Jon Peters Leaves Columbia Chair for Independent Post
Jon Peters, the mercurial movie producer hired as co-chairman of Columbia Pictures Entertainment two years ago in one of the richest and messiest deals in Hollywood history, relinquished his post Wednesday to establish an independent production company.
Peters is expected to develop film, television and music projects under an exclusive deal with Columbia’s parent company, Sony Corp. The 44-year-old executive said he asked to be released from his management contract in order to devote himself fully to creative matters.
“I am enthused by this opportunity to productively channel my creative interests,” Peters said in a statement. “I’m excited about committing all of my energy to this new venture.”
Peters’ exit came as little surprise to Hollywood. He and Peter Guber, his longtime business partner and company co-chairman, spent vast sums to revitalize Columbia after Sony purchased it for $3.4 billion. But Guber handled most administrative matters and spent more time on the studio lot.
Peters’ pet project, a proposed amusement park called Sonyland, received scant encouragement from Sony executives, who were said to be put off by Peters’ flamboyant style. At the same time, however, Peters was credited with facilitating a lucrative, long-term agreement between Sony and its biggest recording act, Michael Jackson. Peters also has strong ties to such stars as Jack Nicholson and Barbra Streisand.
One close associate said Peters, a former hairdresser who broke into the movie business while dating Streisand, realized early on that he was not well suited for management. “He wasn’t happy attending financial meetings and looking at balance sheets,” the associate explained. “Without sounding pejorative, it’s a little like the Peter Principle, where you reach a level where you’re not as confident--or as happy--as you were before.”
The terms of Peters’ new deal were not disclosed, but they are thought to be generous. One studio source even insisted that Peters’ salary and benefits would be unchanged. He was paid a reported $2.75 million a year plus a percentage of profits as the studio’s co-chairman. Sony also spent hundreds of million of dollars to acquire the Guber-Peters team in a deal that involved purchasing their company and freeing them from their Warner Bros. deal.
Warner production chief Mark Canton, a longtime friend and colleague, said Peters “is doing exactly what is best for him.” Canton, whose Warner contract expires next year, has been rumored for several months to be headed to Columbia under Guber and Peters.
Guber, who assumes the post of chairman and chief executive, reportedly discussed Peters’ departure with Columbia’s top managers for the first time Wednesday morning. He said Peters’ company will be housed on the Culver City lot and have autonomy to develop, produce and market its projects. Sources close to the studio said the move had been in the works for several weeks but was kept carefully under wraps.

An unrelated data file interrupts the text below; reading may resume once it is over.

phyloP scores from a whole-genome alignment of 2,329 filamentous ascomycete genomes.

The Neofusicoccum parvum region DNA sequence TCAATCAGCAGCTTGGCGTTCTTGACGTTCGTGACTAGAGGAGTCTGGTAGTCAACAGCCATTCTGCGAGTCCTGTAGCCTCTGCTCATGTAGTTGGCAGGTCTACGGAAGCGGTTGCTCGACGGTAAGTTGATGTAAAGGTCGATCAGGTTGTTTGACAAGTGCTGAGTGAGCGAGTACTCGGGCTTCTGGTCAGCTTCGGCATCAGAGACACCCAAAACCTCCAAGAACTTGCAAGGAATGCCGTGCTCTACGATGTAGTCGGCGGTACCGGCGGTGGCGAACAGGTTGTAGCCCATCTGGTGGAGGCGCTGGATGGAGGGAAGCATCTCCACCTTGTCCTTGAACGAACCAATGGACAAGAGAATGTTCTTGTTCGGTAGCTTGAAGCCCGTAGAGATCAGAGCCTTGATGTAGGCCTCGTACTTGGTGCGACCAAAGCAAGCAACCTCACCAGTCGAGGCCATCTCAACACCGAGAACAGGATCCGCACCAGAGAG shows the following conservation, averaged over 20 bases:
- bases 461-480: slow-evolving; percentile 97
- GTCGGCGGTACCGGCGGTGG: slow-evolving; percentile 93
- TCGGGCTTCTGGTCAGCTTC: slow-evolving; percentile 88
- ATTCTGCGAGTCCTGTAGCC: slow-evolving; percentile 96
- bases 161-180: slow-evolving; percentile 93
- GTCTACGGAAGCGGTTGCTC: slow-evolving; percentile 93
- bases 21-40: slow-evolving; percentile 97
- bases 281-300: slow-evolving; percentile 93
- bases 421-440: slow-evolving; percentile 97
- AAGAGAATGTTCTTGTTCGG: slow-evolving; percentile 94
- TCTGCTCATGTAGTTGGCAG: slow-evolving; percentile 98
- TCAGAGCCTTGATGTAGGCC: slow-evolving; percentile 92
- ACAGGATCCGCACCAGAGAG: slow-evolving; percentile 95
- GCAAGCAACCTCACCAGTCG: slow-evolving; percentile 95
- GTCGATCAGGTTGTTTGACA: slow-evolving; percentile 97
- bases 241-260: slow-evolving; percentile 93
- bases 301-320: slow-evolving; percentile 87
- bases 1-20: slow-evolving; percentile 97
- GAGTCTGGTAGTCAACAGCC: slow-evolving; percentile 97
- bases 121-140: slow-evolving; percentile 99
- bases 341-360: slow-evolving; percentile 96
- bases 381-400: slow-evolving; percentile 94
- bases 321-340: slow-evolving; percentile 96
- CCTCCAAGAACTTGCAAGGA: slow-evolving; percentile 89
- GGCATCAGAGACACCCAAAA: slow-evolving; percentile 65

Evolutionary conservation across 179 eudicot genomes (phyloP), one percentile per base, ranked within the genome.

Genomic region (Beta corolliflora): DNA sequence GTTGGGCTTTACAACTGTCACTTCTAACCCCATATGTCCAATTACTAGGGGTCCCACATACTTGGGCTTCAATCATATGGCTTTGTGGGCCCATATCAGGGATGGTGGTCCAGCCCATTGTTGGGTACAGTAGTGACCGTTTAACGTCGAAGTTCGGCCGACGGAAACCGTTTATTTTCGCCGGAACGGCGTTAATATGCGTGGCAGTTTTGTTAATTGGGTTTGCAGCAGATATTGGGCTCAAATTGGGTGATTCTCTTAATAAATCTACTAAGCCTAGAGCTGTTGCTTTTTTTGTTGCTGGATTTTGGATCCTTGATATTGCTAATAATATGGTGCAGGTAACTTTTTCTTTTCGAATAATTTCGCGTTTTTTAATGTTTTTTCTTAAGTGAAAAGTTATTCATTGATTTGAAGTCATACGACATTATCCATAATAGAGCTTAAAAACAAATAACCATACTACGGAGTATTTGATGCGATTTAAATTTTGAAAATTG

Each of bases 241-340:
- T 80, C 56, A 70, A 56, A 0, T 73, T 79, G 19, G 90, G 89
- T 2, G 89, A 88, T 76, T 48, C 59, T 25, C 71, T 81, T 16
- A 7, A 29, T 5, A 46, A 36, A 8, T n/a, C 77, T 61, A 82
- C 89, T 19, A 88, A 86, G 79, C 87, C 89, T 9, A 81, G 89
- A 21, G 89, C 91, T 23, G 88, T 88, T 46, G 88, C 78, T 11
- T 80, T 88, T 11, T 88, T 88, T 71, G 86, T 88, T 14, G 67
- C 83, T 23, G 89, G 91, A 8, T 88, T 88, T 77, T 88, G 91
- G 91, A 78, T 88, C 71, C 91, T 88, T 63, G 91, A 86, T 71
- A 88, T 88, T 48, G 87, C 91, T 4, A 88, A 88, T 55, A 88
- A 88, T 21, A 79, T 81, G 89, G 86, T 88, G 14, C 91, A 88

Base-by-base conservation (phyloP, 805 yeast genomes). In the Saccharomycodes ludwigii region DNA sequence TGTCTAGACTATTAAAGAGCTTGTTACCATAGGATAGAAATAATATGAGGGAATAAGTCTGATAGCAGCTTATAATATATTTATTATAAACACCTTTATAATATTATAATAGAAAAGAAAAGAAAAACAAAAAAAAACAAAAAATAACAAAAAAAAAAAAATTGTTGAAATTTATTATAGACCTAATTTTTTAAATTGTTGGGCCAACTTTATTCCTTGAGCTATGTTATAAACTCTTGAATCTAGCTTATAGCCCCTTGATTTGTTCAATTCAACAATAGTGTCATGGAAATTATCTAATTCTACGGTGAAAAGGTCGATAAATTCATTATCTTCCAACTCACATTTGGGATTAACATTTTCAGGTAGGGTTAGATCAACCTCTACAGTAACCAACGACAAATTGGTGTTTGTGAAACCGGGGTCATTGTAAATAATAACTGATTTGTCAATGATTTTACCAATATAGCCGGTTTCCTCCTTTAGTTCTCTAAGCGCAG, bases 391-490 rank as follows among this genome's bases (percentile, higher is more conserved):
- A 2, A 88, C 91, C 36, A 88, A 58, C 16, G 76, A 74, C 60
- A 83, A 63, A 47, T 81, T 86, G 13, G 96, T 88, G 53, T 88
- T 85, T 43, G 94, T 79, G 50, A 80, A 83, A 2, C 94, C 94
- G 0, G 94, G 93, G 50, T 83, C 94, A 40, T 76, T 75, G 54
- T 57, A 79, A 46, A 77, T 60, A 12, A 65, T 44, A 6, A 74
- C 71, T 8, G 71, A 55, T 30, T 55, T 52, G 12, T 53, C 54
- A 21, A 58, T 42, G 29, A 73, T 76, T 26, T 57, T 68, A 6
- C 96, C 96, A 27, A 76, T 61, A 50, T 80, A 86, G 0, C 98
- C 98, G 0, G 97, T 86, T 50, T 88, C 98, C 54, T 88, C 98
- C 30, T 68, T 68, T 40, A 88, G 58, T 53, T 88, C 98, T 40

In a formal statement, Sony said it looked forward to its new relationship with Peters. Michael P. Schulhof, president of Sony Software Corp., the division that oversees Columbia Pictures as well as Sony Music, said the company expects Peters to make “an even greater contribution to Columbia” and “the Sony family” in his new position. Schulhof declined to respond to reports that Sony had encouraged Peters to step down.
In financial circles, where Sony was broadly criticized for overspending on the Guber-Peters team, analysts said Columbia should be unaffected by Peters’ exit. “Everyone on the street is yawning,” said Ray Katz of Shearson Lehman Bros.
Harold Vogel of Merrill Lynch said it was impossible for Sony to “look sillier” than it did when it made the Guber-Peters deal.
“They paid a high price at the time, and this won’t make it look any better,” Vogel said.
Guber and Peters were riding high on the success of “Batman,” one of the most popular films in Hollywood’s history, when Sony tapped them for the top jobs at Columbia in 1989. The two had enjoyed a fairly successful decade-long partnership, producing “Rain Man” and “Missing” in addition to “Batman.” But it was Guber, a lawyer who came up through the executive corridors in Hollywood, who was seen as the management whiz. Peters was known as the one with the sharper creative instincts and the “golden gut” for commercial tastes.
In hiring Guber and Peters, Sony reportedly believed that Warner Bros. would release the producers from their contract. Instead, the job offer set off a series of legal skirmishes that eventually resulted in the Japanese electronics giant paying out as much as $500 million in concessions to Warner, according to widely circulated reports. In addition, Sony paid $200 million for Guber Peters Entertainment Co. and established a $50-million executive bonus pool at Columbia.
Guber and Peters spent millions of dollars on scripts, hired such top executives as Mike Medavoy and Frank Price, and approved a series of costly movies such as “Hook” and “Hudson Hawk.”
But few expected Peters to remain in management. His flamboyance, volatility and general loathing of bureaucracy reportedly rankled Sony executives.
Jeffrey Logsdon, an entertainment industry analyst with Seidler Amdec Securities in Los Angeles, said it is too soon to judge Guber’s and Peters’ performance as studio chiefs, since the bulk of the movies approved by them will not begin to appear until this summer.
But a Sony spokesman on Wednesday said the company had no regrets about hiring Peters. “Obviously, we feel it was not a mistake,” Robert Zito said.